# One point compactification

Let f : X —> S be a separated morphism of finite presentation. Consider the functor F : (Sch)^{opp} —> (Sets) which to a scheme T associates all pairs (a, Z) where a : T —> S and Z is a closed sub scheme of the base change X_T such that the projection Z —> T is an open immersion. In other words, this is the functor of flat families of closed sub schemes of degree <= 1 on X/S, as we discussed briefly in this post. As we saw there it is not true in general that F is an algebraic space. If X = A^1_S then F is (probably) a directed colimit of schemes. But if X has higher dimension I’m not sure how to “compute” F.

Here are some general properties of this construction. There is a canonical morphism

j : X —> F

which is an open immersion by construction. Moreover, there is a canonical morphism

∞ : S —> F

which associates to a : T —> S the pair (a, ∅). And of course on points we have F = j(X) ∪ ∞(S). The structure morphism p : F —> S is locally of finite presentation and satisfies the valuative criterion (both existence and uniqueness). These properties tell us p is “proper”. Thus F is morally speaking the one point compactification of X/S.

When I was discussing this with Bhargav Bhatt he suggested we think about the etale cohomology of F. Now that I have had some time to think about his suggestion, I think this is a splendid idea. Namely, it seems to me that we could try to use Rp_*Rj_! to define Rf_! for the morphism f : X —> S…

## 3 thoughts on “One point compactification”

1. The functor F is exactly what I use to define “The canonical embedding of an unramified morphism in an étale morphism” (see my paper with the same title). I only consider f:X->S unramified (but not necessarily separated) as otherwise F is not necessarily representable. Do note that F is NOT separated nor universally closed. If X->S is proper, then F is universally closed but F is almost never separated (it is separated if and only if X->S is étale and separated). For example, if X is a closed subscheme of S, then F(X/S) is the gluing of two copies of X along X-S.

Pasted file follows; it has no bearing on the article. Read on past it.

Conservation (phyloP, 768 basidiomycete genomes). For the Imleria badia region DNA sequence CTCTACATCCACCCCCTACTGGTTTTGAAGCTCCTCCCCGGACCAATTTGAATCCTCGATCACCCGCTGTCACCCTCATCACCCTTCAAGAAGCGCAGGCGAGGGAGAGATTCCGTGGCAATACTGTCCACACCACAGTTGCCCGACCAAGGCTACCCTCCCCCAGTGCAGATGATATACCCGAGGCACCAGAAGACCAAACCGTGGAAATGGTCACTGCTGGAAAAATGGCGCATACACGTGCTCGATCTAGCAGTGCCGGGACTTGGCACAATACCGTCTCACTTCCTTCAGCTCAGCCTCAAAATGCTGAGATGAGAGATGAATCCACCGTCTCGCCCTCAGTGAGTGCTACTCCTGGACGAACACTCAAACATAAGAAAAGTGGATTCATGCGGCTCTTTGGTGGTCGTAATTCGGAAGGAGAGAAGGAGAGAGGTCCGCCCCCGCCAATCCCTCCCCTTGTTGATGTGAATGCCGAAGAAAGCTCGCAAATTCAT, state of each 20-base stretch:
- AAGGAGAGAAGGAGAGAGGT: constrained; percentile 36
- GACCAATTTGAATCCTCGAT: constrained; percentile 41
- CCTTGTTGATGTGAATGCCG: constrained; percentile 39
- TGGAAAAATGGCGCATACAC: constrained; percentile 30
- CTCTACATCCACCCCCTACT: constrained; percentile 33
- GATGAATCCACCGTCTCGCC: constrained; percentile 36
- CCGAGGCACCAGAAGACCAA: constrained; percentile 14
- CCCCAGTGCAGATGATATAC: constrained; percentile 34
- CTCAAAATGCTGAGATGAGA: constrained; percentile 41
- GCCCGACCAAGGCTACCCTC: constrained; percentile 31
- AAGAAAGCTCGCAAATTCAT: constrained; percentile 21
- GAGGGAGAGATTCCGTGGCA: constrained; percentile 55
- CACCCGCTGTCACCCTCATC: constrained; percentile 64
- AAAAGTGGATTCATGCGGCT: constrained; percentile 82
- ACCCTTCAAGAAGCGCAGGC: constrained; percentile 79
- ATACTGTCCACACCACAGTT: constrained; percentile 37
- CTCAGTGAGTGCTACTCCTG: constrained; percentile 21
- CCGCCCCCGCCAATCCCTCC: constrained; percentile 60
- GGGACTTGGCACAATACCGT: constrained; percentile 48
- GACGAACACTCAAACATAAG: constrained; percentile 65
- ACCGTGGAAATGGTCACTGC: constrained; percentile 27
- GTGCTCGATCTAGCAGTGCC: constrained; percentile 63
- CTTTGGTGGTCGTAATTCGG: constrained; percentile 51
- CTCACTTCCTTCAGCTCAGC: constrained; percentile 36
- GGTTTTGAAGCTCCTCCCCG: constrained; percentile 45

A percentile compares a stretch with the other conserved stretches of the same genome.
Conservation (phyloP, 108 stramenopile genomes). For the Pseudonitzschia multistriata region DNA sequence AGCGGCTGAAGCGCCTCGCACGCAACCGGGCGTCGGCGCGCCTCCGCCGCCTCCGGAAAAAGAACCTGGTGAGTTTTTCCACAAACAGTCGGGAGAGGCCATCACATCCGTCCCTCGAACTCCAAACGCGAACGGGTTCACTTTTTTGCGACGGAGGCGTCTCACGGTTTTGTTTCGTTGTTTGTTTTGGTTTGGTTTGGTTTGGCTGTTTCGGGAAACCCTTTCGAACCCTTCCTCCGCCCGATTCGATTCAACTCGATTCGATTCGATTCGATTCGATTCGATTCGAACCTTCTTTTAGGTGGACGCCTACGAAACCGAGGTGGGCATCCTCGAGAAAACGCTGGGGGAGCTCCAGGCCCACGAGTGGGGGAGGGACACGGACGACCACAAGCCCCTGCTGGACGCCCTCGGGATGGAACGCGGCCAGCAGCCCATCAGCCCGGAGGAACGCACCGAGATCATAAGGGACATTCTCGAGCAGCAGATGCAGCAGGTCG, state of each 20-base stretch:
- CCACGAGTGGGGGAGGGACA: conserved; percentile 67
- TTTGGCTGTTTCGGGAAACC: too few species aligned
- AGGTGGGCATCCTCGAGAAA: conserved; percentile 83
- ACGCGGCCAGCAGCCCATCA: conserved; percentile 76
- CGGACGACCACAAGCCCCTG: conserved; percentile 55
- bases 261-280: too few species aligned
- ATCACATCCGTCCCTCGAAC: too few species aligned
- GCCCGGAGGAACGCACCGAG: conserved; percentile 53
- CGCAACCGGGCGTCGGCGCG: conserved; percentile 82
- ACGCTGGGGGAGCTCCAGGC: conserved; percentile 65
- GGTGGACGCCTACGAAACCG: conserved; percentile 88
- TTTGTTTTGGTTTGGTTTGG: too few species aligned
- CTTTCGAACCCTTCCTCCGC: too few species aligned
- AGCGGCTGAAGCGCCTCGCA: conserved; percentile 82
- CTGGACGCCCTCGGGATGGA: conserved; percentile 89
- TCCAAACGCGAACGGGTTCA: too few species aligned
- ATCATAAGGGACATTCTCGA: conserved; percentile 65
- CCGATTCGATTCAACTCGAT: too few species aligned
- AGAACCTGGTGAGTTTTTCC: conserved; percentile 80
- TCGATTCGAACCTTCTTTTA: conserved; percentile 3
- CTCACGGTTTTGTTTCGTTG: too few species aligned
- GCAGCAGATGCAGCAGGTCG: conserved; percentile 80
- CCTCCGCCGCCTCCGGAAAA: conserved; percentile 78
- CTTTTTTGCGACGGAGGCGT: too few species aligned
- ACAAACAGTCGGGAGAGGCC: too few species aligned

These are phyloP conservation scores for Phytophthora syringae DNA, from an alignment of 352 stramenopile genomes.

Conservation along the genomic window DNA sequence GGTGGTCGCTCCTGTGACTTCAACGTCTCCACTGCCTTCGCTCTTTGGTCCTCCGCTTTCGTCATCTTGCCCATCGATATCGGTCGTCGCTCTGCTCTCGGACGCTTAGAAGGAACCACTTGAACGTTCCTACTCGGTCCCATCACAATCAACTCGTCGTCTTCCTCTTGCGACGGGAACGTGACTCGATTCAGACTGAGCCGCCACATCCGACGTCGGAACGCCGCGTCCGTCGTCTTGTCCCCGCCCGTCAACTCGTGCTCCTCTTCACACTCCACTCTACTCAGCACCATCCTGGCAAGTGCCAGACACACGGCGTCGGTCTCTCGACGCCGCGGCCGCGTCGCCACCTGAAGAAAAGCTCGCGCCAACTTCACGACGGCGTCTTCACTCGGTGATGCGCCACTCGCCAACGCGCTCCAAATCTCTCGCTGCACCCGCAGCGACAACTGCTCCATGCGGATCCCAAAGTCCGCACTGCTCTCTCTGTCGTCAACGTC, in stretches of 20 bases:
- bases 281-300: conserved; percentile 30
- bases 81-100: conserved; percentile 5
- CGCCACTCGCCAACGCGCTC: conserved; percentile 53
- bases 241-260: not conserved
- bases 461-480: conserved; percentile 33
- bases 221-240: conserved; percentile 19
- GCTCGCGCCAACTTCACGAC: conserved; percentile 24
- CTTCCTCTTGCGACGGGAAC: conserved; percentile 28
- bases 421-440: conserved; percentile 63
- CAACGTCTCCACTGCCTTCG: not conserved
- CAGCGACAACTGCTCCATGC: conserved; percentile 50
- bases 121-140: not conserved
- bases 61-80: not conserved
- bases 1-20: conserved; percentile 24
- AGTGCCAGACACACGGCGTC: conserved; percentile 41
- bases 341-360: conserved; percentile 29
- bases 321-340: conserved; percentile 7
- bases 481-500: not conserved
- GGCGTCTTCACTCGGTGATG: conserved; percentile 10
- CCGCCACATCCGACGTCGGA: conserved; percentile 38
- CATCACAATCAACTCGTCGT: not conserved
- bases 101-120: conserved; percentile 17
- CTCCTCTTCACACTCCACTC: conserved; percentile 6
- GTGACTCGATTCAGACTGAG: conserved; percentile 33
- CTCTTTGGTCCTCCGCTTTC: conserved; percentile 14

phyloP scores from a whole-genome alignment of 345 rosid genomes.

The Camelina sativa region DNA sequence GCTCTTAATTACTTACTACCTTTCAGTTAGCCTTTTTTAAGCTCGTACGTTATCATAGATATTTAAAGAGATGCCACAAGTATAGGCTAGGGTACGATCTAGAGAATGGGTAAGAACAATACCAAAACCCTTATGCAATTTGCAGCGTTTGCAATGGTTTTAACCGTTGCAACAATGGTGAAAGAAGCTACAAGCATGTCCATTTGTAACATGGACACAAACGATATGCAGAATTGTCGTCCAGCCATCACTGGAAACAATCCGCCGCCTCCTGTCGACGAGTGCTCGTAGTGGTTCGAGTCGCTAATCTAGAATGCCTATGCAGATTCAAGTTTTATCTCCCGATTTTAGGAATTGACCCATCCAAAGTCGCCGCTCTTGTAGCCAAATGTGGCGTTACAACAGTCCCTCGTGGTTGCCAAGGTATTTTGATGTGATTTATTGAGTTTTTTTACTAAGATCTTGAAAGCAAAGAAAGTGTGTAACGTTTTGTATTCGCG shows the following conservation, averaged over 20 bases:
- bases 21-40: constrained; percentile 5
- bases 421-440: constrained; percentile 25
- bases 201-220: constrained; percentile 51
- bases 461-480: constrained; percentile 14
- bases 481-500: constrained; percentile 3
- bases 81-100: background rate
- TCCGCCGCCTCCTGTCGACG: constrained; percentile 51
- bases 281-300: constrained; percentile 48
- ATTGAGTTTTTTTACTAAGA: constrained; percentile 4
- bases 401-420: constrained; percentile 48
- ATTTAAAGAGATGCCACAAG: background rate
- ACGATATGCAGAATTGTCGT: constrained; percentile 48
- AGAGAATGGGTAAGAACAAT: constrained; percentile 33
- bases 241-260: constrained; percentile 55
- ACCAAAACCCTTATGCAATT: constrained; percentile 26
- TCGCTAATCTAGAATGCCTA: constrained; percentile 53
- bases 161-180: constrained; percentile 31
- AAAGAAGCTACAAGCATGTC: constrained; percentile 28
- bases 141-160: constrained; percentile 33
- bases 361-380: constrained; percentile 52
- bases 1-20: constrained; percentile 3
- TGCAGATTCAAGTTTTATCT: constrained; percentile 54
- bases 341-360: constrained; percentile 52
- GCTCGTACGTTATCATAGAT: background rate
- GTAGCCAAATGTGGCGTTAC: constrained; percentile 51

This is of course very closely related to étale cohomology as I did tell you half-a-year ago! In fact, the functor F can also be constructed as follows:

Consider étale sheaves of pointed sets. For any morphism f:X->Y one can define an operation f_#: Shv(X)->Shv(Y) on sheaves of pointed sets. If f is unramified, then F(X/Y)=f_#{0,1}_X, if f is étale, then f_# is left adjoint to f^{-1} and if f is a monomorphism, then f_#=f_! is extension by zero. If I remember correctly, unless f is unramified (my definition of) f_# is rather boring.

• My functor is different because if X —> S is a closed immersion then my F is representable by X \coprod S which is different from what you say. My functor always has existence and uniqueness of the valuative criterion as you can prove as follows: Take a valuation ring R with fraction field K and set T = Spec(R). Choose a morphism T —> S. Let X_T be the pullback. A point of F(K) corresponds either to ∞ or to a K-rational point x of X_K. In the first case the unique value of F(T) is ∞ again. In the second case you simply take Z \subset X_T be the scheme theoretic closure of x. This is a flat separated scheme of finite type over T whose generic fibre is Spec(K) and hence maps isomorphically to an open subscheme of T (I think — certainly OK for dvrs).

My functor is almost never representable, and this is exactly what the post above was about. And what Bhargav was saying is that of course the cohomology of F still exists as we can localize the big etale site of at the sheaf F.

• Sorry, got carried away. My functor is indeed different. I require that Z is an OPEN subscheme of X_T such that Z->T is a CLOSED immersion.